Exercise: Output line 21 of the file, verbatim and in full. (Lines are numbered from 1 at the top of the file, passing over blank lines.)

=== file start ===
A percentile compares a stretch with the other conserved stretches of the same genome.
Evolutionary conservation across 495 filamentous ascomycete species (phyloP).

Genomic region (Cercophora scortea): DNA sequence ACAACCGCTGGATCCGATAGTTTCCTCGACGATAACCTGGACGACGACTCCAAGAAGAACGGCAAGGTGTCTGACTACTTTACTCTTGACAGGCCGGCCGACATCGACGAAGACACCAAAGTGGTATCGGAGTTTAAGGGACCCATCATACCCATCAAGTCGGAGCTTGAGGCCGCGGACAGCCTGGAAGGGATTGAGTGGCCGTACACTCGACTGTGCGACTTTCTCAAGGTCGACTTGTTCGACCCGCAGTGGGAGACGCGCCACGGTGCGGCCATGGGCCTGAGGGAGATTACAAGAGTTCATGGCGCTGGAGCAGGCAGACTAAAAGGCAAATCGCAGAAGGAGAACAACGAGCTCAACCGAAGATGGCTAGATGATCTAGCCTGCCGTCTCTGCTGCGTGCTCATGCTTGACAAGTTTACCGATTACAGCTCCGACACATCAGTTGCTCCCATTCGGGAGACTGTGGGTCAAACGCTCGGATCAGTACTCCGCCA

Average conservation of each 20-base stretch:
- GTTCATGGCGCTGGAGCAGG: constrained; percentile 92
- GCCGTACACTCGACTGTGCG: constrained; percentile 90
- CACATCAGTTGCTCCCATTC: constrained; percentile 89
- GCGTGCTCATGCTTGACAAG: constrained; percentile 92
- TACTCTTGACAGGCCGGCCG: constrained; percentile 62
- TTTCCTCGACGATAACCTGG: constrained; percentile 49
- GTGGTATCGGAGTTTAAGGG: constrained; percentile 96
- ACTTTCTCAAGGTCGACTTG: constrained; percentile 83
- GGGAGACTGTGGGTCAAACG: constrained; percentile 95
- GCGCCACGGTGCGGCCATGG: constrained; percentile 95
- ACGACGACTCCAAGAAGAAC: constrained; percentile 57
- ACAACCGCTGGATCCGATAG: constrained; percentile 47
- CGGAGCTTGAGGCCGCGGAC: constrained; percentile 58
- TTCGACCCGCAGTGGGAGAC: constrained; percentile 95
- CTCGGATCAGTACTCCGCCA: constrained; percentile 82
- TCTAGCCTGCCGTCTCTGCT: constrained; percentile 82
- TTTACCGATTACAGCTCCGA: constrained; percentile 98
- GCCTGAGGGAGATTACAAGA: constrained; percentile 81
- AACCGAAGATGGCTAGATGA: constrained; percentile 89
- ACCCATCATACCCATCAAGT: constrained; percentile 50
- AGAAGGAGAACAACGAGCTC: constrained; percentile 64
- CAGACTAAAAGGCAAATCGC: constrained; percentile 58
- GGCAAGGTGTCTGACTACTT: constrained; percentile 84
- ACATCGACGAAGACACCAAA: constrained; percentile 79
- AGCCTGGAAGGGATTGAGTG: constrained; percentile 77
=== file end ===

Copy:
- TTTACCGATTACAGCTCCGA: constrained; percentile 98